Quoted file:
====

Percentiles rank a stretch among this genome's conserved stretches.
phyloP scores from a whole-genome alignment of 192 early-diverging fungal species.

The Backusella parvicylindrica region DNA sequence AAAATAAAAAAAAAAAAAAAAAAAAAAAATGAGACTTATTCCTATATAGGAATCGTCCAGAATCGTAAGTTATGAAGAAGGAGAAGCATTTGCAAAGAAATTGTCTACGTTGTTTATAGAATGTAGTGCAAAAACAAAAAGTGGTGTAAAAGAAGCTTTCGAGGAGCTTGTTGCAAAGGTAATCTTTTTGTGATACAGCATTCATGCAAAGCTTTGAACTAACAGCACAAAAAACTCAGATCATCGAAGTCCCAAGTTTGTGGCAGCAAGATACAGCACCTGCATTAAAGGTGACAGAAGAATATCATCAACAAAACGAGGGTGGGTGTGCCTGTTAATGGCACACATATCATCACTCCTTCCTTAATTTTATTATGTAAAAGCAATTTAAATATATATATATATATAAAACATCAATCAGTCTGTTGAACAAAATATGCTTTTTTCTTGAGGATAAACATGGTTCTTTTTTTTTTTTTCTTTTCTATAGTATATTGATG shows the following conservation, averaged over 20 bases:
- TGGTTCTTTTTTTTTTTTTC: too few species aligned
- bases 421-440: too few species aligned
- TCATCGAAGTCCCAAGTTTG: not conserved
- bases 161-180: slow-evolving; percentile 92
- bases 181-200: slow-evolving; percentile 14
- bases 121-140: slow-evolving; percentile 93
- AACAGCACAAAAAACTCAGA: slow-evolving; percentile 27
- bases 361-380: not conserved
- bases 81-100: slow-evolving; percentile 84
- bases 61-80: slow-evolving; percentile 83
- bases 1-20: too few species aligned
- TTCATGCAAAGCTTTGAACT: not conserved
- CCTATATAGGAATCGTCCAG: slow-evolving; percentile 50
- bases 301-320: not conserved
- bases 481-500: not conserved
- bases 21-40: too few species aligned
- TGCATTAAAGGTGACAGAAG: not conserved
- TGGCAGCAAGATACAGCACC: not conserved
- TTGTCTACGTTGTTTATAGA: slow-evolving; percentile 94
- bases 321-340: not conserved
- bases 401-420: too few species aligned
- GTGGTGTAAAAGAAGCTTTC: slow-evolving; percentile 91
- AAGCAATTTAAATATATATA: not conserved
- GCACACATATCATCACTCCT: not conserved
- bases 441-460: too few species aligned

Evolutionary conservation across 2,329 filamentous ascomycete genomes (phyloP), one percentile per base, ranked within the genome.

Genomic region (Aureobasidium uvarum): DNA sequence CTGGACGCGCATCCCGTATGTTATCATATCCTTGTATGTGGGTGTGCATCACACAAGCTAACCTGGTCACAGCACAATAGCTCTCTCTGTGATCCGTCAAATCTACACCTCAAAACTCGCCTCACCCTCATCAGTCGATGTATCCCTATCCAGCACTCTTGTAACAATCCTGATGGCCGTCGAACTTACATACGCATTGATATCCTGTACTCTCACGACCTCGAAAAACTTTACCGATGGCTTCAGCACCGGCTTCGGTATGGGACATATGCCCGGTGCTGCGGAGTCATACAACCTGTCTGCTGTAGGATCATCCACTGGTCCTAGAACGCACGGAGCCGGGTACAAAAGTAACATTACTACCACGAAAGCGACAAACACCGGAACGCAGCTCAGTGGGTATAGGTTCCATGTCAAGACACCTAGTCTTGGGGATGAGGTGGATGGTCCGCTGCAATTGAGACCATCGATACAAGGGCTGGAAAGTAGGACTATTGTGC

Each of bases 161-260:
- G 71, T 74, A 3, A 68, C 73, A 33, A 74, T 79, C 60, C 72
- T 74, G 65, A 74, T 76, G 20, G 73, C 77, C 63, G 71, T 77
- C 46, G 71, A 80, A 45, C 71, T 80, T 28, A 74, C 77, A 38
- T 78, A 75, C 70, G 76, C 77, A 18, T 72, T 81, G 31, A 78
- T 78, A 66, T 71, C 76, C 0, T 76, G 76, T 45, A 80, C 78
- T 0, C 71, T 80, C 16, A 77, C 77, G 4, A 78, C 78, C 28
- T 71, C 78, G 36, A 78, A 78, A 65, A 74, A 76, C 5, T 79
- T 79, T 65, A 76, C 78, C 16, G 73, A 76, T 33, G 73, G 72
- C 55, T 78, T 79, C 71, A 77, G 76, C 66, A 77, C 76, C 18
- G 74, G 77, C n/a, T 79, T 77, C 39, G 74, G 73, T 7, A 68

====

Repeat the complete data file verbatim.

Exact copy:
Percentiles rank a stretch among this genome's conserved stretches.
phyloP scores from a whole-genome alignment of 192 early-diverging fungal species.

The Backusella parvicylindrica region DNA sequence AAAATAAAAAAAAAAAAAAAAAAAAAAAATGAGACTTATTCCTATATAGGAATCGTCCAGAATCGTAAGTTATGAAGAAGGAGAAGCATTTGCAAAGAAATTGTCTACGTTGTTTATAGAATGTAGTGCAAAAACAAAAAGTGGTGTAAAAGAAGCTTTCGAGGAGCTTGTTGCAAAGGTAATCTTTTTGTGATACAGCATTCATGCAAAGCTTTGAACTAACAGCACAAAAAACTCAGATCATCGAAGTCCCAAGTTTGTGGCAGCAAGATACAGCACCTGCATTAAAGGTGACAGAAGAATATCATCAACAAAACGAGGGTGGGTGTGCCTGTTAATGGCACACATATCATCACTCCTTCCTTAATTTTATTATGTAAAAGCAATTTAAATATATATATATATATAAAACATCAATCAGTCTGTTGAACAAAATATGCTTTTTTCTTGAGGATAAACATGGTTCTTTTTTTTTTTTTCTTTTCTATAGTATATTGATG shows the following conservation, averaged over 20 bases:
- TGGTTCTTTTTTTTTTTTTC: too few species aligned
- bases 421-440: too few species aligned
- TCATCGAAGTCCCAAGTTTG: not conserved
- bases 161-180: slow-evolving; percentile 92
- bases 181-200: slow-evolving; percentile 14
- bases 121-140: slow-evolving; percentile 93
- AACAGCACAAAAAACTCAGA: slow-evolving; percentile 27
- bases 361-380: not conserved
- bases 81-100: slow-evolving; percentile 84
- bases 61-80: slow-evolving; percentile 83
- bases 1-20: too few species aligned
- TTCATGCAAAGCTTTGAACT: not conserved
- CCTATATAGGAATCGTCCAG: slow-evolving; percentile 50
- bases 301-320: not conserved
- bases 481-500: not conserved
- bases 21-40: too few species aligned
- TGCATTAAAGGTGACAGAAG: not conserved
- TGGCAGCAAGATACAGCACC: not conserved
- TTGTCTACGTTGTTTATAGA: slow-evolving; percentile 94
- bases 321-340: not conserved
- bases 401-420: too few species aligned
- GTGGTGTAAAAGAAGCTTTC: slow-evolving; percentile 91
- AAGCAATTTAAATATATATA: not conserved
- GCACACATATCATCACTCCT: not conserved
- bases 441-460: too few species aligned

Evolutionary conservation across 2,329 filamentous ascomycete genomes (phyloP), one percentile per base, ranked within the genome.

Genomic region (Aureobasidium uvarum): DNA sequence CTGGACGCGCATCCCGTATGTTATCATATCCTTGTATGTGGGTGTGCATCACACAAGCTAACCTGGTCACAGCACAATAGCTCTCTCTGTGATCCGTCAAATCTACACCTCAAAACTCGCCTCACCCTCATCAGTCGATGTATCCCTATCCAGCACTCTTGTAACAATCCTGATGGCCGTCGAACTTACATACGCATTGATATCCTGTACTCTCACGACCTCGAAAAACTTTACCGATGGCTTCAGCACCGGCTTCGGTATGGGACATATGCCCGGTGCTGCGGAGTCATACAACCTGTCTGCTGTAGGATCATCCACTGGTCCTAGAACGCACGGAGCCGGGTACAAAAGTAACATTACTACCACGAAAGCGACAAACACCGGAACGCAGCTCAGTGGGTATAGGTTCCATGTCAAGACACCTAGTCTTGGGGATGAGGTGGATGGTCCGCTGCAATTGAGACCATCGATACAAGGGCTGGAAAGTAGGACTATTGTGC

Each of bases 161-260:
- G 71, T 74, A 3, A 68, C 73, A 33, A 74, T 79, C 60, C 72
- T 74, G 65, A 74, T 76, G 20, G 73, C 77, C 63, G 71, T 77
- C 46, G 71, A 80, A 45, C 71, T 80, T 28, A 74, C 77, A 38
- T 78, A 75, C 70, G 76, C 77, A 18, T 72, T 81, G 31, A 78
- T 78, A 66, T 71, C 76, C 0, T 76, G 76, T 45, A 80, C 78
- T 0, C 71, T 80, C 16, A 77, C 77, G 4, A 78, C 78, C 28
- T 71, C 78, G 36, A 78, A 78, A 65, A 74, A 76, C 5, T 79
- T 79, T 65, A 76, C 78, C 16, G 73, A 76, T 33, G 73, G 72
- C 55, T 78, T 79, C 71, A 77, G 76, C 66, A 77, C 76, C 18
- G 74, G 77, C n/a, T 79, T 77, C 39, G 74, G 73, T 7, A 68